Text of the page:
June 21, 2007

Reputation grinding

I said I would blog more but with Work occupying my time recently, I haven't had much of a chance to sink my teeth into a blog post. Seeing as how I've finished my latest exercise though, and now I'm waiting for some feedback, I thought I'd write something new up on Gaming.

I haven't said much about my exploits on World of Warcraft except to skim over them and say that I'm having fun. I'm not sure I *am* still having fun but I continue to plod my way through the game.

Currently, I'm trying to hit Exalted reputation with the Netherwing faction so I can get a Netherdrake to fly around on...

...I suppose some explanation is required, for those reading who have no idea what the hell I'm talking about.

In World of Warcraft, in order to achieve certain items or goals, players have to obtain an amount of reputation by doing quests for certain factions. For example, if you want to go through the Timbermaw Hold from Felwood into Moonglade/Winterspring, you either need to become neutral/friendly with the Timbermaws or run really fast. Since running really isn't an option, you have to do the quests instead, which isn't too bad. The quests themselves are repeatable and can be handed in over and over, each reward amounting to a certain amount of reputation points. Before long, you can get past the Timbermaws and carry your journey on. For those who want more though, you can continue to gain reputation past neutral/friendly/honoured/revered to exalted for special items that will only be purchasable once you gain that reputation rank.

Of course, that example is from the Old World (a term to denote the game before The Burning Crusade expansion arrived). With the Netherdrake, the pre-requisite is to have purchased the epic riding skill, costing 5000g and be mounted, costing another 200g. This pre-requisite is actually hard to achieve although not as difficult as many make out. I spent around 2 weeks of gaming farming materials (oh dear, another explanation?) so I could sell things to make the money to buy the skill and the mount.

Once you have the skill and the mount, you can set off to do the Netherwing quests. Which quite frankly, suck.

There has been a lot of recent murmurings about the issue of World of Warcraft, and it seems finally the bubble has burst. For the first time since the game launched, subscription rates are not going up. In fact, they appear to be slowly dropping.

One of the big issues that has been uttered over and over again is that of The Burning Crusade expansion. It's clearly not doing what it's supposed to be doing - actually driving away the people it was supposed to be retaining.

The expansion was supposed to allow players huge amounts of solo content over a lengthier period of time. This means that players who don't wish to play with other players can go off and do their own thing. If you want to play in dungeons with groups though, the expansion also introduced "instances" where you could meet up. And finally, if you wanted to raid together against huge opposition, you could do that too.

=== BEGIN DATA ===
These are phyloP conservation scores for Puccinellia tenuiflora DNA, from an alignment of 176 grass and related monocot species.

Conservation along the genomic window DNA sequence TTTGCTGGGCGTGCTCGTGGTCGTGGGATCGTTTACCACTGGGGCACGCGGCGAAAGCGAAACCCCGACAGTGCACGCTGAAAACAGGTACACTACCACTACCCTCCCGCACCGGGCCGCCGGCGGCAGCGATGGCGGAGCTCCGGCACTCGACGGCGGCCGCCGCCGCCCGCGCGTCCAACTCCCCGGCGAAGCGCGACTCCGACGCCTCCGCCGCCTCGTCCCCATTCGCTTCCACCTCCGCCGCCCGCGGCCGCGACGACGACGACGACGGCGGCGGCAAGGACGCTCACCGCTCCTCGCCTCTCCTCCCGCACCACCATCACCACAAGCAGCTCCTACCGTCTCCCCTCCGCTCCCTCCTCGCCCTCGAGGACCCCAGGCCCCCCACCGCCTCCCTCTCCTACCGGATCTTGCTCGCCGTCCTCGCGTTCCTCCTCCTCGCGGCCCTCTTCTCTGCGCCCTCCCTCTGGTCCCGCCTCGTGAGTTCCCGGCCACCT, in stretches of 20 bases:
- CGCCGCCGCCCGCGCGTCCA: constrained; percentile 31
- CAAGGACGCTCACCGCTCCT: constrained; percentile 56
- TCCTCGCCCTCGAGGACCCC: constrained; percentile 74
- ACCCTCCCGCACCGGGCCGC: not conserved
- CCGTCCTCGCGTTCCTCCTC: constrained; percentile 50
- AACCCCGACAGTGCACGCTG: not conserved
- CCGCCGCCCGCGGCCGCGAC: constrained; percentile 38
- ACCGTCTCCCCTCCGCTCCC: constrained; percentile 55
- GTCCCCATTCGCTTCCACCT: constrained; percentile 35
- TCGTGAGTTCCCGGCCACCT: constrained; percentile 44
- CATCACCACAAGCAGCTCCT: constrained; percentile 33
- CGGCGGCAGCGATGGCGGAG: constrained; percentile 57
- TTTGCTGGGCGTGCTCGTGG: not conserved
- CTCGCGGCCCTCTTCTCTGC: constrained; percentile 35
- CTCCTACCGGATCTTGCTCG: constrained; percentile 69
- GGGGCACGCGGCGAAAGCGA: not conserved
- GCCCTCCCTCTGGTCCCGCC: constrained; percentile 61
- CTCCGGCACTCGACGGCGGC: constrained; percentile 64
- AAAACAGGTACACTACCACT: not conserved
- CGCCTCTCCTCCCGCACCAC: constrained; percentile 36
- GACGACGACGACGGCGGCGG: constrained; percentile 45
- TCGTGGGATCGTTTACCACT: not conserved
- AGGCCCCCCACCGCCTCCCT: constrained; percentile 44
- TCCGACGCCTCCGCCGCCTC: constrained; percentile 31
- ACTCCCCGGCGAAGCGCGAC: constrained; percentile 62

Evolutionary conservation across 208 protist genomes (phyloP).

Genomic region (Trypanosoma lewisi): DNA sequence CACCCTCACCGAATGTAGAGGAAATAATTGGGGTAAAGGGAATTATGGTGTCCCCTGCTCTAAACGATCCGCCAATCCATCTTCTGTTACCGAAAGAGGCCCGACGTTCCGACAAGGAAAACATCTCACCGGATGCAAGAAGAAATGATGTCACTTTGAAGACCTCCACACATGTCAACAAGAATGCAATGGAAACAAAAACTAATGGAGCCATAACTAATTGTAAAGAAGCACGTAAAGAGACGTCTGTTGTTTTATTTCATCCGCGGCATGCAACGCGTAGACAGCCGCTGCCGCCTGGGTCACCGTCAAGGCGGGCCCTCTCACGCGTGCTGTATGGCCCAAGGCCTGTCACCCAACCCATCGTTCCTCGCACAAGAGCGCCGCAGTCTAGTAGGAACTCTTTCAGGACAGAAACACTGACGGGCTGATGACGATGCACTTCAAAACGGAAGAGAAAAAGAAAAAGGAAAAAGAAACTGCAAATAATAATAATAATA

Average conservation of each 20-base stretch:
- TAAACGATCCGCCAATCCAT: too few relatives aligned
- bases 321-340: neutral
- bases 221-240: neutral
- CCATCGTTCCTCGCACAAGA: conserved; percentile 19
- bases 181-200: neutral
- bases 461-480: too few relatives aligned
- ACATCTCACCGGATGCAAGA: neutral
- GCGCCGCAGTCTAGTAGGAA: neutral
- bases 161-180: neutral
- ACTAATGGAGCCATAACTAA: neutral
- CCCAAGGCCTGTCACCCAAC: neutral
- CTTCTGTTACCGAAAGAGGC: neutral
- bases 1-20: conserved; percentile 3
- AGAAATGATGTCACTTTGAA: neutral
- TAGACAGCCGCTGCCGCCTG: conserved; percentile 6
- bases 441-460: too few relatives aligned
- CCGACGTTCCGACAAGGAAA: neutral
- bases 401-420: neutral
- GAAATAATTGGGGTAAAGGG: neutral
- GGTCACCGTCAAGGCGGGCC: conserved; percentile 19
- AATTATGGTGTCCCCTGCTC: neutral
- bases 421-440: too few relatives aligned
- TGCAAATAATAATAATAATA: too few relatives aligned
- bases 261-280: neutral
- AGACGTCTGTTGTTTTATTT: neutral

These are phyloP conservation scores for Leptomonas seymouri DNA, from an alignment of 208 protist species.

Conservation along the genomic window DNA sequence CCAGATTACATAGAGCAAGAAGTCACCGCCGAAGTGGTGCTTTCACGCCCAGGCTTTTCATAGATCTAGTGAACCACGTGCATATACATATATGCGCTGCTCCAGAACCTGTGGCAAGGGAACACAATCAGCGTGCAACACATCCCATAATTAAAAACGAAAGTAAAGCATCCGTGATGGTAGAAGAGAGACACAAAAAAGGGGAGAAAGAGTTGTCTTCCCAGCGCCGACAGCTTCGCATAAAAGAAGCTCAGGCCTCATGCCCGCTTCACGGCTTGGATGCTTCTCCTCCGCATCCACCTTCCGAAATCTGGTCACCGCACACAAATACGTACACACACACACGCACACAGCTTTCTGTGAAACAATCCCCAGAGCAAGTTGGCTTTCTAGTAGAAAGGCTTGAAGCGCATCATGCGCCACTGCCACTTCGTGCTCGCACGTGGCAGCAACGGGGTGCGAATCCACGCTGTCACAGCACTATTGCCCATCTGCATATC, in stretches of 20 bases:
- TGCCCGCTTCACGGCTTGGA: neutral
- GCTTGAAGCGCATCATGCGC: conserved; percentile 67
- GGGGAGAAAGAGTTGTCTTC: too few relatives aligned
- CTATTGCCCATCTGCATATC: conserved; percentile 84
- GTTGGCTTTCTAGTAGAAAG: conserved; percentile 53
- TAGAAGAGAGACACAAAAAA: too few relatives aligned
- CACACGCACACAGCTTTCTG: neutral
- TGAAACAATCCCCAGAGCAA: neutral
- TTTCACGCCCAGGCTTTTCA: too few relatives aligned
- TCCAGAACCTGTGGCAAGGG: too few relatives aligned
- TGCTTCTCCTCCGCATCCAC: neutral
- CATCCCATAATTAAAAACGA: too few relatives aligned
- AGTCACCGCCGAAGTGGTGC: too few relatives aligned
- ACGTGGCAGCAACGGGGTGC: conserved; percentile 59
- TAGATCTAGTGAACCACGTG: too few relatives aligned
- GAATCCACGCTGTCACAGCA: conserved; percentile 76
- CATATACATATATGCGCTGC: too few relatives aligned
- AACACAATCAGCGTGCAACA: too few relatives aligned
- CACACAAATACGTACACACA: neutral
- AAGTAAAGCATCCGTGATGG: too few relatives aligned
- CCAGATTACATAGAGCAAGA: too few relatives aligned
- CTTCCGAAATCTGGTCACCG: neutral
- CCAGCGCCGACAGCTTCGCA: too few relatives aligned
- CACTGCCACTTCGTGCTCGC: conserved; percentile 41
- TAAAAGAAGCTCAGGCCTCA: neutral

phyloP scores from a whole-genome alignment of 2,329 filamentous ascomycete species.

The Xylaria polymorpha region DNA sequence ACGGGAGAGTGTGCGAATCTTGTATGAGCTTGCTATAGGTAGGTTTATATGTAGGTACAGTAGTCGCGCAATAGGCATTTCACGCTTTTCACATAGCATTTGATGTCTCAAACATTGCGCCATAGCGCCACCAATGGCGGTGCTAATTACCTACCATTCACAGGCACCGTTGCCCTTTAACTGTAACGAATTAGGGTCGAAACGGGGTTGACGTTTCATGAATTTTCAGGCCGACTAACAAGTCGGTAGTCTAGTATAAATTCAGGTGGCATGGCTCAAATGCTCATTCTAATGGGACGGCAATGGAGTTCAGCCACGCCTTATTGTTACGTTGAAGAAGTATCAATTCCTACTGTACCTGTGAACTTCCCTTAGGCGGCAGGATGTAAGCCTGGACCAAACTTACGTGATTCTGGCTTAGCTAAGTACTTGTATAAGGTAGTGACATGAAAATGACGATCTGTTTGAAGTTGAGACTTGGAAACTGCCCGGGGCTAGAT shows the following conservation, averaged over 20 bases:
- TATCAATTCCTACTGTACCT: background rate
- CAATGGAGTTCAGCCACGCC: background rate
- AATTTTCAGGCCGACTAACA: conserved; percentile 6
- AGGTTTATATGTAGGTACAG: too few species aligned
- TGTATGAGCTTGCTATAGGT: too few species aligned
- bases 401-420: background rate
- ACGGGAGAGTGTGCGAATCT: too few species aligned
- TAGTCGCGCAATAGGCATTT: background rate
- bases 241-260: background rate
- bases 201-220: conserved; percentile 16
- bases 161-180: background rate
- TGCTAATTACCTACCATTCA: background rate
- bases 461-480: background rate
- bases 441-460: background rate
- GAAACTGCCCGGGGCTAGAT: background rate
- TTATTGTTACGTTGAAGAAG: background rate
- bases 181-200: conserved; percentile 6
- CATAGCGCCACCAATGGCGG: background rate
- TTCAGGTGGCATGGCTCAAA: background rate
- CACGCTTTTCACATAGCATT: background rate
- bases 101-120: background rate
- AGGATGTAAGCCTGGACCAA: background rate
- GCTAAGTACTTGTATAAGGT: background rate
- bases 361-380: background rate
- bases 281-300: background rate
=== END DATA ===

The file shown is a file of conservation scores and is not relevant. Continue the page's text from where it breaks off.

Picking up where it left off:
The problem, though, is that the expansion took something away from the original game. For example, the end game that you reach eventually has changed. Instead of gearing up with mates and raiding, you have to handpick your raid mates instead. Essentially, the original game catered for "casual" players, those who weren't essential to your victory but kept your morale up for the 3+ hours that the raid required. Bards, for want of a better word (in the Dungeons & Dragons game, bards were a cross between mages and thieves but didn't really offer much else). So for Molten Core, a 40-player raid dungeon, 25 players were heavily involved, 10 players were semi-required and 5 players were just there for the hell of it.

In The Burning Crusade expansion though, the 40 and 20 man dungeons have dropped to 25 and 10 so the "casual" characters aren't being taken any more. This reasoning, although brilliant on paper, has destroyed whole guilds in their efforts to get ready for the raids (Swords of Justice, the guild I'm in is no different).

All of this is slowly making me want to try out City of Heroes once more. I just can't wait for Stargate Worlds to come out...

EDIT: Blizzard recently announced that they were changing the requirements for raiding in World of Warcraft. No longer will players have to become "attuned" to various dungeons in sequence. Essentially, this suggests that Blizzard's number crunchers have realised that subscription rates are slipping considerably and have pushed for a change. I'm not entirely sure, though, that this is enough.

2 comments:

Javaira said...

You should definately take a look at Warhammer Age of Reckoning (WAR) when it comes out at the start of next year.

I have restarted my WOW account and I am having fun, but still the game just doesn't hook me. I am just doing it to spend some time with a friend.

Crucifer said...

I will definitely spend some time in WAR but not much - WAR is PvP based as is Age of Conan, and I'm not that great a PvP'er. I much more enjoy co-op games than one-up-manship.